The panel members, who were asked to attend by the Maryland Technology Development Corporation (TEDCO) and who do so without compensation included Peter Helfet, independent business development consultant; Michael David of Capitol City Techlaw, PLLC; Matt Sinfield, a welding engineer in NSWCCD's Welding, Processing and Nondestructive Examination Branch; Lisa May of Murphian Consulting; Ron Kaese of TEDCO; and Todd Stave of Blue Vigil. Audience members also participating in discussions included employees from ONR, Carderock and other Naval Sea Systems commands. The panel members may vary each year.
Other Carderock inventors were Phil Dudt, an engineer with the Hull Response and Protection Branch, who presented both Surface Enhancement and Compaction Using Glass Failure Generated Pulse and Lightweight Armor with Slide Region For Slidably Redirecting Projectiles; Eric Shields, a mechanical engineer with the Advanced Power and Energy Branch, who presented Hybrid Power Systems Historical Load and Resource Self-Optimization; and Dr. John Miesner, an engineer in the Structural Acoustics and Target Strength Branch, who presented Large Area Magnetic Flux Sensor.
"There was a good mix of technologies presented, and I enjoyed the process," May said. "I thought it was well-facilitated; I learned a lot about brainstorming and actually got to flex some creative muscles I didn't know that I had."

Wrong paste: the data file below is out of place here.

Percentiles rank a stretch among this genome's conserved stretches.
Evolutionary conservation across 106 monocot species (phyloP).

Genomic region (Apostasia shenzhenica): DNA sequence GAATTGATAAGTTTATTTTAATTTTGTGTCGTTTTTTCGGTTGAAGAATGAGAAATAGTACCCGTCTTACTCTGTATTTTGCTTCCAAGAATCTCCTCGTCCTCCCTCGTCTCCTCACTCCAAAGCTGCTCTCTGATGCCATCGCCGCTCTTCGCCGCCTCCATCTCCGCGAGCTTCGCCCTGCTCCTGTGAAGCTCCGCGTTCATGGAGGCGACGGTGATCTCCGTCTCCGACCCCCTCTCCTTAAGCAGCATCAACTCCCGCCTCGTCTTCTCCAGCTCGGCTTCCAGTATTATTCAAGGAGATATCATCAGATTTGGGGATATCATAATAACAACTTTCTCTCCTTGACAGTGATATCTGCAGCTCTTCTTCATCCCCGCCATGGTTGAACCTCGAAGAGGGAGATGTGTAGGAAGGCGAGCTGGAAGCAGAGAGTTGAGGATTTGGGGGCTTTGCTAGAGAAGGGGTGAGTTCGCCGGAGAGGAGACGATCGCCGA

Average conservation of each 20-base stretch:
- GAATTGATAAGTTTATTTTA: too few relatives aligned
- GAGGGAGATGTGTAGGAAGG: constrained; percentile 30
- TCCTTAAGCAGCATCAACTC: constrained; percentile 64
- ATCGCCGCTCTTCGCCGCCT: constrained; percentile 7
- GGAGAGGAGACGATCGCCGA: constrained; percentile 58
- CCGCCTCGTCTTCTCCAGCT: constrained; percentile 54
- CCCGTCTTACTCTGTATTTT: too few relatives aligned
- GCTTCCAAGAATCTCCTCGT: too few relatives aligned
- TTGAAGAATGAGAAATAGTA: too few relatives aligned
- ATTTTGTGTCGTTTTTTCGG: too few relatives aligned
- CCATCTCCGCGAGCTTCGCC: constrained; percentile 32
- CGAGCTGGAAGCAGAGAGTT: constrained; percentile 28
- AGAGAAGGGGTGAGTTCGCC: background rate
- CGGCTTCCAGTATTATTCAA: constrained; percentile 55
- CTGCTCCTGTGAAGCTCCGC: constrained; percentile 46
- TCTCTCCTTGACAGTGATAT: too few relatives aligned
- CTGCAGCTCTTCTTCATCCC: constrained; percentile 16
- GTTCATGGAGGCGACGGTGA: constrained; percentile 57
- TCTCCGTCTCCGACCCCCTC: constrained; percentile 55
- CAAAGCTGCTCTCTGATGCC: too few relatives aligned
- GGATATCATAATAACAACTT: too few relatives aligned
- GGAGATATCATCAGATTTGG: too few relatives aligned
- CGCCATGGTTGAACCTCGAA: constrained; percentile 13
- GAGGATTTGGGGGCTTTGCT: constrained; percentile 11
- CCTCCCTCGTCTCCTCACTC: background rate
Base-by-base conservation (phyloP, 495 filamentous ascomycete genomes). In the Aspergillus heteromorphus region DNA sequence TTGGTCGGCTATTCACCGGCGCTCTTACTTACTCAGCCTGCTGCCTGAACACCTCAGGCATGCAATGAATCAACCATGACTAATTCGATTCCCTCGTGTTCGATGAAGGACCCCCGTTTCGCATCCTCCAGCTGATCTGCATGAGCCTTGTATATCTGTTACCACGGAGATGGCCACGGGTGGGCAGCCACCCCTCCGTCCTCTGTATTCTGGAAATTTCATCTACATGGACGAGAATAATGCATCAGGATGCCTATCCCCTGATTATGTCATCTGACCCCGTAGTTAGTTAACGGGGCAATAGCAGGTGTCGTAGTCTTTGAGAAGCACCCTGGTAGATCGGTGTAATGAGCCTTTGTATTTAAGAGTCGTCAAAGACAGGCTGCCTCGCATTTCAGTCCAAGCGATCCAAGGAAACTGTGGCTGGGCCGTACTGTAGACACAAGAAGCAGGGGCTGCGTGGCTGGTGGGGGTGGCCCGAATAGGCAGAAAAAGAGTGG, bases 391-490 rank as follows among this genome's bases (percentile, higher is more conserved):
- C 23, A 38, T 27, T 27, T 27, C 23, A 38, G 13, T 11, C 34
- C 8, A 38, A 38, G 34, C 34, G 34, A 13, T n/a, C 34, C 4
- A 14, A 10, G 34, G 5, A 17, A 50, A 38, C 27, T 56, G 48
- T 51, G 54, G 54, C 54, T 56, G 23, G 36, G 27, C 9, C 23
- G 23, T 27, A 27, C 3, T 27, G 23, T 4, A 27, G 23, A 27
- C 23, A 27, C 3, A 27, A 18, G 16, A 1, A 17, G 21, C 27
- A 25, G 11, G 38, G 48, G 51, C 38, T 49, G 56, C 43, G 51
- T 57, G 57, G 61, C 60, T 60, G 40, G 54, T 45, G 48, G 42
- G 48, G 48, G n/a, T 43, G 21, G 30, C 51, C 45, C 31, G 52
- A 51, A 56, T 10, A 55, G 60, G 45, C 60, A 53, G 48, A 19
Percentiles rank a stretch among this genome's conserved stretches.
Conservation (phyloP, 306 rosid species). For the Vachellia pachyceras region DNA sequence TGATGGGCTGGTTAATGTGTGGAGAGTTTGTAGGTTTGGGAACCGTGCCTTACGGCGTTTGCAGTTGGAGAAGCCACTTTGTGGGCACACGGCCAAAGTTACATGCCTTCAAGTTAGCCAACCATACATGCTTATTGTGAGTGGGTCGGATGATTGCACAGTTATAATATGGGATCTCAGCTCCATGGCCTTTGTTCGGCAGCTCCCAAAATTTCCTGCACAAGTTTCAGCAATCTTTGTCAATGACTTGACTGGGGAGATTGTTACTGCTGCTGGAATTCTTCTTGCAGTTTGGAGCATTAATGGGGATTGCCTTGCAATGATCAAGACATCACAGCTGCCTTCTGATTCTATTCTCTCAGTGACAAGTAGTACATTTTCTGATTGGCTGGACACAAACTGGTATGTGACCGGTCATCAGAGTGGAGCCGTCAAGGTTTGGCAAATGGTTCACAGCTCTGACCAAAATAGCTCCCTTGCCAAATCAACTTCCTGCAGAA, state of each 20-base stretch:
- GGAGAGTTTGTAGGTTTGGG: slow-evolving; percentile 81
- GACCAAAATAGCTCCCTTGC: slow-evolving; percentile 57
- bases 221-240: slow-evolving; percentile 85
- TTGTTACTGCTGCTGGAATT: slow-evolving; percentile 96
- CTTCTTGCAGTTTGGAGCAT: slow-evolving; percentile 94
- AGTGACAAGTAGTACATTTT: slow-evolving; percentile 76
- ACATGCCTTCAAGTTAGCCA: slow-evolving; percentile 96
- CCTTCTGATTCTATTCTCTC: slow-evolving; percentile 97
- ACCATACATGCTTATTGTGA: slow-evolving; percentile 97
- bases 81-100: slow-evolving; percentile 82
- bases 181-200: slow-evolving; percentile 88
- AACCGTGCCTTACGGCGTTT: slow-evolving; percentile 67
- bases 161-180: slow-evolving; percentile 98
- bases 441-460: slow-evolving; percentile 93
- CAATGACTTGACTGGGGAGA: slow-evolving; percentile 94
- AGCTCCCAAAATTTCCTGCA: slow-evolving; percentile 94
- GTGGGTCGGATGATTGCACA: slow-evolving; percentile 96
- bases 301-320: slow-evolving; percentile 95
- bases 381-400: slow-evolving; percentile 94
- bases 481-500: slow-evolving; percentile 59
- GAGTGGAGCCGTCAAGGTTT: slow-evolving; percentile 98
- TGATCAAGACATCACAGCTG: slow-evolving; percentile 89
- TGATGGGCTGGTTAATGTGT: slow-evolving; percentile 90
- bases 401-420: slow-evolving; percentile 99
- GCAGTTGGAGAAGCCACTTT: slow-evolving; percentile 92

May said she was enjoying a bit of a Navy reunion by coming to Carderock, having started her career in 1984 at Newport News Shipbuilding. After that, she spent years working at NASA, including as lead program executive for the Mars program, and later moved on to start a consulting company specifically to work with tech start-ups, which she runs today. She said she is particularly interested in what she called the next step for inventors, which is helping them focus on applications they want to pursue with those inventions, and IDE was a fun and satisfying way to do that.
In all, there were 214 new ideas of applications, target markets and commercialization opportunities for these federally-developed inventions, Teter said.
Teter said this year's IDE improved upon last year's by fielding five projects instead of three, and they modified the process allowing more time for brainstorming, which netted an average of 43 new ideas per invention, versus last year's average of 23. He expects this event will result in effective technology transfer for all five projects to academia, industry and local and state governments through CRADAs, Patent License Agreements, and Educational Partnership Agreements.
"Events like these will hopefully show our Navy researchers the usefulness of patents," Teter said. "The Navy encourages their people to patent, and if a commercial entity comes along that wants to license the Navy's technology for something other than the limited government use it was invented for, that is a great benefit to us because now someone else will want to actually produce the technology and the Navy has the option to then buy the product from them."